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Housing Agency Needs Cleanup

Jefferson Metropolitan Housing Authority board of commissioners members ought to be aware of basic laws governing them, such as Ohio’s open meetings statute. If they are not, perhaps they should be replaced with men or women who do understand and have at least some regard for the law.

At some time during the past couple of weeks, JMHA board members agreed to hire a new executive director. Exactly how that happened is not known, except by board members.

That is because the hiring was handled in violation of the state’s “sunshine law.” It requires that any action by a public body such as the housing authority be taken during a meeting open to the public. Further, it requires the public be notified well in advance of the times, dates and places of public meetings.

None of that was done. The first anyone outside the board and the woman hired as executive director knew of the action was when someone informed the press, via email, on Tuesday.

This is far from the first controversy involving the authority, which oversees 768 public housing units in Steubenville, Toronto, Tiltonsville and Yorkville. There have been allegations of illegal meetings, improper spending, even harassment of employees, for years.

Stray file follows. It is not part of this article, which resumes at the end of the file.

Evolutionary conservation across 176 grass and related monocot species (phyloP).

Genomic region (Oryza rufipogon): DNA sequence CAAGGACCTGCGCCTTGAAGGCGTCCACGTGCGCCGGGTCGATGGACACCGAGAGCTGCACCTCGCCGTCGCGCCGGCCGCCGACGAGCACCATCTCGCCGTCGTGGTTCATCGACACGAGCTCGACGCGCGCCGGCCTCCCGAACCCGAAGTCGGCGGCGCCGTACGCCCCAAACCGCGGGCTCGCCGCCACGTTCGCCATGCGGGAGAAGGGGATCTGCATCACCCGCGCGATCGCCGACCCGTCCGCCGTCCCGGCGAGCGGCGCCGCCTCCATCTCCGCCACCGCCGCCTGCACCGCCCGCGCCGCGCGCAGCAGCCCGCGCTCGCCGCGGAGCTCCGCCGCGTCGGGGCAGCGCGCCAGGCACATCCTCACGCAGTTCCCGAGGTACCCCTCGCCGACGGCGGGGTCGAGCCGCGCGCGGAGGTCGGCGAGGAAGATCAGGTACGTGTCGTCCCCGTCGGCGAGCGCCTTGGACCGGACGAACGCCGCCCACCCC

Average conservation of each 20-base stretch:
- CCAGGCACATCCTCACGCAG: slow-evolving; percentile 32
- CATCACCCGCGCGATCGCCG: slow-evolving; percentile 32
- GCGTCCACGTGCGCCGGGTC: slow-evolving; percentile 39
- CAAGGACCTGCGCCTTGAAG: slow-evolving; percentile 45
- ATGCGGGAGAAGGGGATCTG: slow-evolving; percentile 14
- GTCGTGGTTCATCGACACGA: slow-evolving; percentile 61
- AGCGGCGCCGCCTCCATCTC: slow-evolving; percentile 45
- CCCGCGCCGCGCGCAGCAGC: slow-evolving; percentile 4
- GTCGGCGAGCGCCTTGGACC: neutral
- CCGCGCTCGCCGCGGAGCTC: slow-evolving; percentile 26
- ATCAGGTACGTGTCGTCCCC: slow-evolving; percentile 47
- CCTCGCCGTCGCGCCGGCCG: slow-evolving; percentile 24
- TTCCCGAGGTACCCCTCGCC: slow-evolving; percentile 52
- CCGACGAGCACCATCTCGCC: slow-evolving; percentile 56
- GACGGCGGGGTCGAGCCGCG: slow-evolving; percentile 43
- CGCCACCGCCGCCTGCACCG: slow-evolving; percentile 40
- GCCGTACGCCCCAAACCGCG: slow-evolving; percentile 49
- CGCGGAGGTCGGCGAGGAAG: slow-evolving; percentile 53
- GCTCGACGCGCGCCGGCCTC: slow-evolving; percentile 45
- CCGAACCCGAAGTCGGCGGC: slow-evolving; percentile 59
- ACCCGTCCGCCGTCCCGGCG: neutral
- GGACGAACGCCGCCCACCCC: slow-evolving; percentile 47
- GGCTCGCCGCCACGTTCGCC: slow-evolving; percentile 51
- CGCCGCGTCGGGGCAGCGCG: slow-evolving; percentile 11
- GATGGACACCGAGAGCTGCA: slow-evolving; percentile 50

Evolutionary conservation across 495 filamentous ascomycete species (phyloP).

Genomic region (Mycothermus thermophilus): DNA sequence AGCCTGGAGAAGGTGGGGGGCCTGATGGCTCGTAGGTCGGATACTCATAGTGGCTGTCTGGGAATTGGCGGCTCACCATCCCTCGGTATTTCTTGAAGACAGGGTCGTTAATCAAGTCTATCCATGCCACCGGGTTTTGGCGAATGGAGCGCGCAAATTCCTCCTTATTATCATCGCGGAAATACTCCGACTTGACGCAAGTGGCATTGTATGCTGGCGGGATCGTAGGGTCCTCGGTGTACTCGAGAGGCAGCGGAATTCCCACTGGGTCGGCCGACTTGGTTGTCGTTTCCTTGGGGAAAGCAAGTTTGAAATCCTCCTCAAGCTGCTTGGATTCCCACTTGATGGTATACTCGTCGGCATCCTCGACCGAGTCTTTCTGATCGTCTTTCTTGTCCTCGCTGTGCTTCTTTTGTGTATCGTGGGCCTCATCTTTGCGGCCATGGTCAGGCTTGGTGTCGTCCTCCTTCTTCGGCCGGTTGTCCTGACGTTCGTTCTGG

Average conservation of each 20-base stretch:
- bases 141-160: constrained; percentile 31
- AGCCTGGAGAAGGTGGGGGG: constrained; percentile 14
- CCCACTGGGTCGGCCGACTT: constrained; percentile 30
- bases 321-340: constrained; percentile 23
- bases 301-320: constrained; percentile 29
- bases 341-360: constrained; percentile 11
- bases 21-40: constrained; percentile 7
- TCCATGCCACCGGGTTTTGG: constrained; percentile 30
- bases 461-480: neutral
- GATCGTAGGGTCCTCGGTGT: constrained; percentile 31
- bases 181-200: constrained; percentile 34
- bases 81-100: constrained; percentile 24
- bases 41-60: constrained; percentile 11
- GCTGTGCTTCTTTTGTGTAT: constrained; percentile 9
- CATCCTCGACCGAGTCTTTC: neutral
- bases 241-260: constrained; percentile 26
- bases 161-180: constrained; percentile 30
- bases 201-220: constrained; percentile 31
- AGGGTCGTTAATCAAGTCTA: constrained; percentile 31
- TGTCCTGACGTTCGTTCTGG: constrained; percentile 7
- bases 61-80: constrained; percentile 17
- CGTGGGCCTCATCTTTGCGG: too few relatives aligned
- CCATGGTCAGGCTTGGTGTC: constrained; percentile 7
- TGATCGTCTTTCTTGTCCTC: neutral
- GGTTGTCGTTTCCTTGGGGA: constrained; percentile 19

One board member’s comment a few days ago, that the authority has had six different executive directors during a span of about the same number of years, is telling.

Just last year, a major scandal was resolved by a settlement agreement involving state and federal authorities and former JMHA board member David Hindman. In that agreement, Hindman admitted to “using his position to secure contracts for his business associate …” He was not accused of profiting from the arrangement.

Just weeks after the settlement, JMHA Commissioner Gerald DiLoreto was critical of it, saying that as a result, “more than $750,000 has to be paid back to the U.S. Department of Housing and Urban Development …”

One might have expected prior problems would have prompted authority board members to adhere to the letter of the law scrupulously. Apparently not, to judge by the illegal hiring of a new executive director.

This situation — fiasco might be a better word — needs to be cleaned up, and quickly. If that is not done by local officials, those at the U.S. Department of Housing and Urban Development, which provides much of the authority’s funding, may have to get involved.

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